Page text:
This week’s historical article is part two of the story of Sapper Michael Freeman’s funeral on June 5, 1946. This week's photo shows the cortege passing along tree-lined Keppel Street and turning left into Stewart Street on its way to the Bathurst Cemetery.
The cortege was preceded by an army jeep with floral tributes and an army troop truck carrying the 12 pallbearers.
The Italian prisoners of war from the Bathurst Army Camp on Limekilns Road made a large V-shaped wreath of greenery which was placed at the Military Cemetery. Their card read: “Michael Freeman from your Italian friends. For the kindness and understanding shown to us.”
Officers at the Bathurst Army Camp would not comment as to why the 10-pound mortar bomb which killed Sapper Freeman and four others - another sapper, a sergeant and two Italian prisoners of war - at the camp had exploded. They stated that it may never be known. One unofficial report thought the mortar bomb had been fired but didn’t explode, so it was a “dud”. Others thought a rake used by one of the Italians may have hit it, but it was also possible a piece of wood had hit the bomb. It was also surmised that the bomb fell off the back of a truck and lay hidden for a long time until disturbed by one of the work party. It could also have been a souvenir hidden by one of the soldiers there and forgotten. An idea put forward later was that an Italian prisoner might have found the bomb on the mortar range while out rabbiting and brought it back.
Officers from the camp called upon Sapper Freeman's wife, Mrs U. Freeman of Russell Street, to inform her about the tragedy. Sapper Freeman had been in charge of the Italians and had been sitting on a log just after morning tea when the bomb exploded. Sapper ‘Mick’ Freeman’s death shocked Bathurst as he was described as “one of the best-known and most liked and respected citizens”.
He was a member of an old pioneer family with a long record of local service. He had served five years in the army and was awaiting discharge. He was a member of the Royal Australian Engineers stationed at the Bathurst camp. Sapper Freeman had been born at "Rainville", O’Connell and had spent his early life on the land at "Westbourne", Eglinton.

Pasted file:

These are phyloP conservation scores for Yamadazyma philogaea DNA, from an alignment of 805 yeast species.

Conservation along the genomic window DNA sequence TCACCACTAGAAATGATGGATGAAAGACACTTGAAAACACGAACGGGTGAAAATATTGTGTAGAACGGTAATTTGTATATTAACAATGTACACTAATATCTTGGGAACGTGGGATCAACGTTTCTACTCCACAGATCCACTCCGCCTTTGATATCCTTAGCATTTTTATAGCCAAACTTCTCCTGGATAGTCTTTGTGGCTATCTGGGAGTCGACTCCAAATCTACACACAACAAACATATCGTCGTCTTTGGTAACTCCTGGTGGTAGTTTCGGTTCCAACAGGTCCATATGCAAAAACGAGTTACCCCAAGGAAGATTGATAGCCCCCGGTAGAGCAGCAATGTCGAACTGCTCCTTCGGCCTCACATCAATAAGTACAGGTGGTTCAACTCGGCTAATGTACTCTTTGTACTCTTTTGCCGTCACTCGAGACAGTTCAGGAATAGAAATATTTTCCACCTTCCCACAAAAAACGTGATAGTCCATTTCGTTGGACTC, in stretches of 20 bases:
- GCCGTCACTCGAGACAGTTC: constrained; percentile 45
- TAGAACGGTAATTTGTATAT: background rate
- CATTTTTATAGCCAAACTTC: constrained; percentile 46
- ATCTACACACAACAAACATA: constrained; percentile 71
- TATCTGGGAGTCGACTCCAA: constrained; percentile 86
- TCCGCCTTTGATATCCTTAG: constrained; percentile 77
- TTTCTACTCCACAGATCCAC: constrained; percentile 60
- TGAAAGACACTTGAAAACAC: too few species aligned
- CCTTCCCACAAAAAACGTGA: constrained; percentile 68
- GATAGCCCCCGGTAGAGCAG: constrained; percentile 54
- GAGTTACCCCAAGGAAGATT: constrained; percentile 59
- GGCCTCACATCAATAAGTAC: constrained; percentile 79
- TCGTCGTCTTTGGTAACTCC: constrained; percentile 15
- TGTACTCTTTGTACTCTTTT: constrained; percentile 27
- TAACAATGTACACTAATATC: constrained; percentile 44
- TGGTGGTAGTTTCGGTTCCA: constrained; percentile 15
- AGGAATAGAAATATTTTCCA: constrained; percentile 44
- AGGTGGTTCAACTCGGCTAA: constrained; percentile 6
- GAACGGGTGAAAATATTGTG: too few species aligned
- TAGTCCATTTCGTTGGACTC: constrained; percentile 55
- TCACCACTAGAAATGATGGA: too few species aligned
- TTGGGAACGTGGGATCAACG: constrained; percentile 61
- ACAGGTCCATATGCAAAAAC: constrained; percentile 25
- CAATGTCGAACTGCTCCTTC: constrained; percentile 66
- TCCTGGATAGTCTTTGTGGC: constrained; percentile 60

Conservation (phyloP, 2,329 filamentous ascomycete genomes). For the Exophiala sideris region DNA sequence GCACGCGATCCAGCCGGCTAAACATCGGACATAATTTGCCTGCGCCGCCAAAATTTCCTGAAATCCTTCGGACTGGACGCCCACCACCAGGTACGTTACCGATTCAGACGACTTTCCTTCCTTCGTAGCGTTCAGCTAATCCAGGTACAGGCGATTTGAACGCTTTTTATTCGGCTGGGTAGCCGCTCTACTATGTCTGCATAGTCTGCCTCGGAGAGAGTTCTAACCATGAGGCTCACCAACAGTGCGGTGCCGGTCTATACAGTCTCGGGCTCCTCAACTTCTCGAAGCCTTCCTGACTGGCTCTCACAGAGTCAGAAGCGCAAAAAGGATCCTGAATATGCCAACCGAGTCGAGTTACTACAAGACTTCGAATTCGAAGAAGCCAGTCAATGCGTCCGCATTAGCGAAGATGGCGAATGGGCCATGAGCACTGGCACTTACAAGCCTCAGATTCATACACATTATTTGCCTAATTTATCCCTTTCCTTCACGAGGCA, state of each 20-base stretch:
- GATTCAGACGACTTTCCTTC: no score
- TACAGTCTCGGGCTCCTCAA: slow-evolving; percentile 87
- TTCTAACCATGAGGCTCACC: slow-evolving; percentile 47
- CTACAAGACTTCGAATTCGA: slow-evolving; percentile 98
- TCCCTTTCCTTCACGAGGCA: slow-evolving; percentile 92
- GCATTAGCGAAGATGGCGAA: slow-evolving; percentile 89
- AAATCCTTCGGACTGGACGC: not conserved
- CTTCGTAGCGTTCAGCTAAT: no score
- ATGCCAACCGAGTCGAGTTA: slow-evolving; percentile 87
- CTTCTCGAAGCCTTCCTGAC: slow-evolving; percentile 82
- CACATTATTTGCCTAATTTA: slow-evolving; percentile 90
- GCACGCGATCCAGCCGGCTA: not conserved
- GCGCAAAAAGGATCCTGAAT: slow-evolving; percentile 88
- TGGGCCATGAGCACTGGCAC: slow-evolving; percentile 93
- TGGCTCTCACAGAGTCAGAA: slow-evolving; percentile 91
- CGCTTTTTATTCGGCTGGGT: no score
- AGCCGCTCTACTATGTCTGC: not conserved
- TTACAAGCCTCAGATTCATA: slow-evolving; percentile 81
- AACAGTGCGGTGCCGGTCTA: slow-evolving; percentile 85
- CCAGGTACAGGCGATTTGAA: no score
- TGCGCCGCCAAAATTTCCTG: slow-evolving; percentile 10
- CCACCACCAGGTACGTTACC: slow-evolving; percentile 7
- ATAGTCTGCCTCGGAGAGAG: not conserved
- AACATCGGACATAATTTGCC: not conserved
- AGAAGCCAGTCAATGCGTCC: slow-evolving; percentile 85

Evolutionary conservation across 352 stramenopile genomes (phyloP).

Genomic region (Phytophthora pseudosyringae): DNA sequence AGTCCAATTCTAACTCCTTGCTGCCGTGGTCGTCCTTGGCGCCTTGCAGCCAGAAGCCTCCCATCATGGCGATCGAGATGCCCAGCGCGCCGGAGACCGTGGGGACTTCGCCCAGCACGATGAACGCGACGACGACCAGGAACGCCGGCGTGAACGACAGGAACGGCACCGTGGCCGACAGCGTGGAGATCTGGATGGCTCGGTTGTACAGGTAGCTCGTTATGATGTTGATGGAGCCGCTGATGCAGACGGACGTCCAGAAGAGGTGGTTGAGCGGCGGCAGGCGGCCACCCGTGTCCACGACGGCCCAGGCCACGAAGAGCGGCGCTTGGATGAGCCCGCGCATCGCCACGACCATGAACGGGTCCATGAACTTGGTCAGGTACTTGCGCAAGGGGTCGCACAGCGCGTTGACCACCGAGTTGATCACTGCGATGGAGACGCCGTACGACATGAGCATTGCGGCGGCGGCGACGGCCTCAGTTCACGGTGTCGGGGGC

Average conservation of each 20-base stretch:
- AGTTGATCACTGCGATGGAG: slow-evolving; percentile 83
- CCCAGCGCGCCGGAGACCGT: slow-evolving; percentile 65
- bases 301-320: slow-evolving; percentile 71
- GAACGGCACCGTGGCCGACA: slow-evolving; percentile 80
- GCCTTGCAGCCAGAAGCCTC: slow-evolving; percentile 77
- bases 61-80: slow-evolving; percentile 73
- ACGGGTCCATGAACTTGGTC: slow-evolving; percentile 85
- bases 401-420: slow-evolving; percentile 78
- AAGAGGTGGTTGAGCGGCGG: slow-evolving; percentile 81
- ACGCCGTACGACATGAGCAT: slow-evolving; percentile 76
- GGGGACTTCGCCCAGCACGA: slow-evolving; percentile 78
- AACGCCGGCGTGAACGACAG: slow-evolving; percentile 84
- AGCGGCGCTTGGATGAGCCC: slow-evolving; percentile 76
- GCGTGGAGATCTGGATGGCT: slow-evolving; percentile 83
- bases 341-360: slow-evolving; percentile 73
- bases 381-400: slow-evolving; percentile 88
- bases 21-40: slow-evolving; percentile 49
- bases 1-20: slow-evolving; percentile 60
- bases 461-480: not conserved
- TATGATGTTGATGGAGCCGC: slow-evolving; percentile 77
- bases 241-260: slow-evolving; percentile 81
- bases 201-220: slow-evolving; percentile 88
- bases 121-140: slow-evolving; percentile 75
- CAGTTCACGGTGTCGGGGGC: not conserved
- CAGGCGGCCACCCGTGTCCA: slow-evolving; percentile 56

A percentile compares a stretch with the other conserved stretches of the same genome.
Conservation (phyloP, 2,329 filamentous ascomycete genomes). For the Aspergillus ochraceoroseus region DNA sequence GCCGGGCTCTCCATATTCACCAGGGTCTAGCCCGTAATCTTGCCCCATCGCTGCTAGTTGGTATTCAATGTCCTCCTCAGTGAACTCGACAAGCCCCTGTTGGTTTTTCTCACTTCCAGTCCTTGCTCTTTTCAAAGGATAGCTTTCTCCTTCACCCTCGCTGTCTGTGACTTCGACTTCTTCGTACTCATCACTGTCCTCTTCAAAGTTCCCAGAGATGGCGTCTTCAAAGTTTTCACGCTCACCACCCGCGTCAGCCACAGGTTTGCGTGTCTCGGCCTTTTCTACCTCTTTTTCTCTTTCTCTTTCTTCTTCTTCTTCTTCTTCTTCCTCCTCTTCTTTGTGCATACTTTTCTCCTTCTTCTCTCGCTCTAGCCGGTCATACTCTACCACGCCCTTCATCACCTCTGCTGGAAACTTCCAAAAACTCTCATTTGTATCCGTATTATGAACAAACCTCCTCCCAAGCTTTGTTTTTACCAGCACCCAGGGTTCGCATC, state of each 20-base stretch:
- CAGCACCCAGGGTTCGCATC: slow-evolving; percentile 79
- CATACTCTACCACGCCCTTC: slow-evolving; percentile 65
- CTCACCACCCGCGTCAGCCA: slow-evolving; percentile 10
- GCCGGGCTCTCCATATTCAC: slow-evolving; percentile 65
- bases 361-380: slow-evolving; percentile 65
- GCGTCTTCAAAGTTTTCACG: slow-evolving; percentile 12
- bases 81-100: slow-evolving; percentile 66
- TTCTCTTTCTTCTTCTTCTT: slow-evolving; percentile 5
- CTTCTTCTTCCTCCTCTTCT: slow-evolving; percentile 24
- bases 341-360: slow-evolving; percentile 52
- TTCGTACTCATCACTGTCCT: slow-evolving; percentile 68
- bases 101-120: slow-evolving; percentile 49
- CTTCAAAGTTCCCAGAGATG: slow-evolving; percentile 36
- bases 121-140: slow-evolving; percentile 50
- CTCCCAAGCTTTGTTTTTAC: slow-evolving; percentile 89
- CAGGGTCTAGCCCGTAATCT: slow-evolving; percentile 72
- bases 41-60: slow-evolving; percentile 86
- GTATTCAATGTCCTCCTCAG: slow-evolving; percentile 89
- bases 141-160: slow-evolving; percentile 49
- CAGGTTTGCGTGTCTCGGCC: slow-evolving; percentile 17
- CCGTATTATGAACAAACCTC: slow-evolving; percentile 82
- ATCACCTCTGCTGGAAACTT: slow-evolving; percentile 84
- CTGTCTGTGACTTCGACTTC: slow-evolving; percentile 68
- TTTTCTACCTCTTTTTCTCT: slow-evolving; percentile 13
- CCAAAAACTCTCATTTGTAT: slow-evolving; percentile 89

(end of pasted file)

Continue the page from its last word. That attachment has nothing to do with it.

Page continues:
The mortar bomb explosion was the worst incident at the camp in the six years of its operation. The camp was in use continually throughout the war and housed forces bound for Japan as part of the British Commonwealth Occupation Forces. They were in Bathurst to train and the last had moved out just a month before the explosion, otherwise injuries might have been greater. A few hundred men remained to do clearing-up work. It was being cleared as the camp might have been used as temporary buildings for the new Teachers' Training College.
The high military officers from Sydney examined records on the history of the use of mortar bombs at the camp. Mortar bombs had been used extensively at the camp in field firing practice up to the previous September. In the time leading up to the explosion, the only occasions when the bombs were used was at demonstration shoots, mainly at the Bathurst Rifle Range near Mount Panorama.
There was a single cortege for both the soldiers and the Italian prisoners. The Australian was laid to rest in the Bathurst Military Cemetery on Wednesday, June 5, 1946, and the two Italians were laid to rest in the Catholic portion of the general cemetery. The bodies were moved from Stan McGuinn’s funeral parlour.
Bathurst RSL Sub Branch president Mr A. E. Elliott represented both the RSL and Red Cross. Poppies were dropped in all three graves as the Last Post was played by Mr A. Slater standing near the flagpole, which was at half-mast.
The service was performed by Father C.C. Sullivan, assisted by Father Dunne and Dr John McMahon.